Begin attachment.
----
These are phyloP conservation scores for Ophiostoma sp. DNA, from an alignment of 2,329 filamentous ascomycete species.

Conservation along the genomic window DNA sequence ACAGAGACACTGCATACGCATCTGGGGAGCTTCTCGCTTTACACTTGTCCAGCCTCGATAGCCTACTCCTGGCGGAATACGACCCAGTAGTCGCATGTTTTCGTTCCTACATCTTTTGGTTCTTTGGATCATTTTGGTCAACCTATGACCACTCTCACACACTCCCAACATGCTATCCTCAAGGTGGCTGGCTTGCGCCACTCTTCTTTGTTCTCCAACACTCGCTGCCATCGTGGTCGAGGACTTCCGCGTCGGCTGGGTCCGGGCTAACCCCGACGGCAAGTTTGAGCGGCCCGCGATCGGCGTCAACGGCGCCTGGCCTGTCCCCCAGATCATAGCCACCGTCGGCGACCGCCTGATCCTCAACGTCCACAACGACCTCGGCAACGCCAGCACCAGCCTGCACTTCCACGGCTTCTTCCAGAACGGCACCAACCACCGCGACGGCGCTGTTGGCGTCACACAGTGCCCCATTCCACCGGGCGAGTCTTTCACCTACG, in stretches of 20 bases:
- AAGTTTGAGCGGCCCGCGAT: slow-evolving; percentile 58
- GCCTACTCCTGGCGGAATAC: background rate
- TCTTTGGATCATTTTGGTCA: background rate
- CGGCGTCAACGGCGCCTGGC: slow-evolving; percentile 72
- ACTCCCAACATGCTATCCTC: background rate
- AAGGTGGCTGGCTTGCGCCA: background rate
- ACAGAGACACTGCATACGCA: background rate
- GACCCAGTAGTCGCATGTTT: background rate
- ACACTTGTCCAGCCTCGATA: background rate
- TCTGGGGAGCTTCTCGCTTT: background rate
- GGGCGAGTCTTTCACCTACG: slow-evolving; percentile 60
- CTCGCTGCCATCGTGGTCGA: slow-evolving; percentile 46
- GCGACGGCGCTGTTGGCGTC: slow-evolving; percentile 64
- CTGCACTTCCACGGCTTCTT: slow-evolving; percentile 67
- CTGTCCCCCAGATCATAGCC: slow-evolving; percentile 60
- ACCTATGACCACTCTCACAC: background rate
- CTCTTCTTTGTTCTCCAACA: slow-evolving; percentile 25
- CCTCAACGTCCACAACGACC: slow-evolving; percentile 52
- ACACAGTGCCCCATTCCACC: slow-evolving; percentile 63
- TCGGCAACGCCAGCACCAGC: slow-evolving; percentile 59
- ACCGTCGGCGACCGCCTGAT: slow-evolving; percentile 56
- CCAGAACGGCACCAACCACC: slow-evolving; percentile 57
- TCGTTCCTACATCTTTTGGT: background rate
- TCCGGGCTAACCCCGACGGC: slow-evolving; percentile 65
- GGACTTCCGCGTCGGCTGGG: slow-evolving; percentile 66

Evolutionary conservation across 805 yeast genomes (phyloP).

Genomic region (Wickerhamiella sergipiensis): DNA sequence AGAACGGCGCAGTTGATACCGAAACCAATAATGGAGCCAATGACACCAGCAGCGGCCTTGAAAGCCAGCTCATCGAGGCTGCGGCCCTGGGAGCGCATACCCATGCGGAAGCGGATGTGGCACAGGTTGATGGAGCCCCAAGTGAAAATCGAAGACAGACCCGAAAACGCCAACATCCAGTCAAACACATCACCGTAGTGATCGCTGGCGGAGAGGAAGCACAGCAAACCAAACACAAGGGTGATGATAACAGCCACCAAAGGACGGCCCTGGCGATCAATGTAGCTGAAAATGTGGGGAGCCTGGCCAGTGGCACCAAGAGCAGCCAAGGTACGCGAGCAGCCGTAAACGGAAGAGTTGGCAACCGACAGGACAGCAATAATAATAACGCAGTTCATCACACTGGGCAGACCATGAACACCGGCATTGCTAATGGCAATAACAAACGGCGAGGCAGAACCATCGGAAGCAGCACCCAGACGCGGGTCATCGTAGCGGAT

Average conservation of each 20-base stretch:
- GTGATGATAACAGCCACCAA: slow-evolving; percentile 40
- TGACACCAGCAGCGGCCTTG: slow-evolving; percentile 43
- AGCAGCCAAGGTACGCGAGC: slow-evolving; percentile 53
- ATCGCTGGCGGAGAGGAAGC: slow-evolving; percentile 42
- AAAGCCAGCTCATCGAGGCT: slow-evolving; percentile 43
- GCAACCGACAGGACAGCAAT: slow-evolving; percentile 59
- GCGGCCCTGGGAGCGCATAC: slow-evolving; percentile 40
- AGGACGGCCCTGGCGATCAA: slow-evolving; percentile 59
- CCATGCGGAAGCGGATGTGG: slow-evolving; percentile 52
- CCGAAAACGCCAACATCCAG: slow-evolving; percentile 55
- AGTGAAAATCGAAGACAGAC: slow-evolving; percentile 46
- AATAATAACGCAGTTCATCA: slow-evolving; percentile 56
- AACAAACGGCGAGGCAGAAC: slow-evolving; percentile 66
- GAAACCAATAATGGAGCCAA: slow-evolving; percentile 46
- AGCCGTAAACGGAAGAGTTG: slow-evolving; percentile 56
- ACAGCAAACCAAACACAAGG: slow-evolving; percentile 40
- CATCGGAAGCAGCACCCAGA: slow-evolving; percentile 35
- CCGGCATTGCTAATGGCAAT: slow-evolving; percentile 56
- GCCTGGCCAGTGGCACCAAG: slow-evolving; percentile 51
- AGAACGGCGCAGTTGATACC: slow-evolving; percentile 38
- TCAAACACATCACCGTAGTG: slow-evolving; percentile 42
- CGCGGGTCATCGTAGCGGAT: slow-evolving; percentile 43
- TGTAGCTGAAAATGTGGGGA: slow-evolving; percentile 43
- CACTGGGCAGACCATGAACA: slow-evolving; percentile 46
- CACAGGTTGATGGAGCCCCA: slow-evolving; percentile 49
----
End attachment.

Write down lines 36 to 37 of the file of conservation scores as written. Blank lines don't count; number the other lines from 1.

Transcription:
- GCAACCGACAGGACAGCAAT: slow-evolving; percentile 59
- GCGGCCCTGGGAGCGCATAC: slow-evolving; percentile 40